Friday, June 21, 2013

The Maze Runner Trilogy.

The Maze Runner
The Scorch Trials
The Death Cure
by: James Dashner
The Maze Runner (Maze Runner, #1)The Scorch Trials (Maze Runner, #2)The Death Cure (Maze Runner, #3)

When Thomas wakes up in the lift, the only thing he can remember is his first name. His memory is blank. But he’s not alone. When the lift’s doors open, Thomas finds himself surrounded by kids who welcome him to the Glade—a large, open expanse surrounded by stone walls. Just like Thomas, the Gladers don’t know why or how they got to the Glade. All they know is that every morning the stone doors to the maze that surrounds them have opened. Every night they’ve closed tight. And every thirty days a new boy has been delivered in the lift.

If you're looking for a dystopian that excels in action and mystery with a near no romance and a thrill level that is off the charts, you've come to the right place. The Maze Runner starts out a little rough with the repetitiveness and no questions being answered, but then things pick up and it really never stops after that.
The Scorch Trials was probably my least favorite book of the series, but it was still quite good. The action kicked up a notch and the casualties continued. The twist with the different group was actually really interesting and meeting the Rat Man was...ummmm... well, to be blunt, horrible (in a good way). It was nice finally having a face to put with WICKED organization. And the Cranks were completely, nightmarishly terrifying.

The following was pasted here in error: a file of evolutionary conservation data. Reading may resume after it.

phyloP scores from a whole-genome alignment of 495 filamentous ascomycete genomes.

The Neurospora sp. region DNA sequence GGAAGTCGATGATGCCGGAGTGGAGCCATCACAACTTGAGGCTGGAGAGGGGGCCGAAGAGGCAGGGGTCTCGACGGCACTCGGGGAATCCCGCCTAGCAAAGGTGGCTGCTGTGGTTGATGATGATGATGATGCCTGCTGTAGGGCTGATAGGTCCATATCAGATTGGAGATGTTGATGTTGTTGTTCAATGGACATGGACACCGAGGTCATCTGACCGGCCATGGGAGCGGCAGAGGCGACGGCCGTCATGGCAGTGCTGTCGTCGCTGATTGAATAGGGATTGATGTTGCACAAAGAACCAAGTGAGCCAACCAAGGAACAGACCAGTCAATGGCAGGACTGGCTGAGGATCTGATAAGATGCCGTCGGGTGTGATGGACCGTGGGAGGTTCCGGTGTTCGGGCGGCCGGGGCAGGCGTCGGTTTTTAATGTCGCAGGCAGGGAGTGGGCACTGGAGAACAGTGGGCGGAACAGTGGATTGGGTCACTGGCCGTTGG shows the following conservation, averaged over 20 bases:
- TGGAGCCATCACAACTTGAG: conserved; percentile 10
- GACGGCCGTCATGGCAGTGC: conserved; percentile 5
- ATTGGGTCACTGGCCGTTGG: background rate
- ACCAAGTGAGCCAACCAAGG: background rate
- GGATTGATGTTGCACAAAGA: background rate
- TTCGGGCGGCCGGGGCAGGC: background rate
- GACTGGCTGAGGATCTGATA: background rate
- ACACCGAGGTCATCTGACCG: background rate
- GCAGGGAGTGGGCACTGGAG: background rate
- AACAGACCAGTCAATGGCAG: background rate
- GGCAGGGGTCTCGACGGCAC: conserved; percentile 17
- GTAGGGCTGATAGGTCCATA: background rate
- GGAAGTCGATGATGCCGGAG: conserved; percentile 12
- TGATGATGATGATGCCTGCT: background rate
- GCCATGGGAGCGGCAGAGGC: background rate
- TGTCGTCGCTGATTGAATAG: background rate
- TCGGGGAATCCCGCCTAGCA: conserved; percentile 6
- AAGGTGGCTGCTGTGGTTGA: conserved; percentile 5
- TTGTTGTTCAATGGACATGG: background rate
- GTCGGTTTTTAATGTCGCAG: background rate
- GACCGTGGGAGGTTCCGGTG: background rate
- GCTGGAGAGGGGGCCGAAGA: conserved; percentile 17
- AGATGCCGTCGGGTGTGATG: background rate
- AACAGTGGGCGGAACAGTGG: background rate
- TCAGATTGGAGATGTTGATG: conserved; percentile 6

The Death Cure became my favorite book in the series as we were given the conclusion (but, maybe not the answers (to all that happened in this series. I would have preferred a few more answers about everything (and one less death... I'M STILL NOT OVER IT, OKAY?). But this book was heartbreaking and terrifying and bittersweet in all the right places.
My one issue with this series is the characters. They sometimes came off as a bit flat, but I could forget that most of the time because of how much was happening.

“Such a display of death - how could it be considered a victory?”

"That saving you was worth losing what we might've had.”  

“He turned to look just in time to see the rain start falling outside, as if the storm had finally decided to weep with shame for what it had done to them.”

“I watched as that kid died. In his last few seconds there was pure terror in his eyes. You can't do that. You can't do that to a person. I don't care what anybody tells me, I don't care how many people go crazy and die, I don't care if the whole shuck human race ends. Even if that was the only thing that had to happen to find the cure, I'd still be against it.”  

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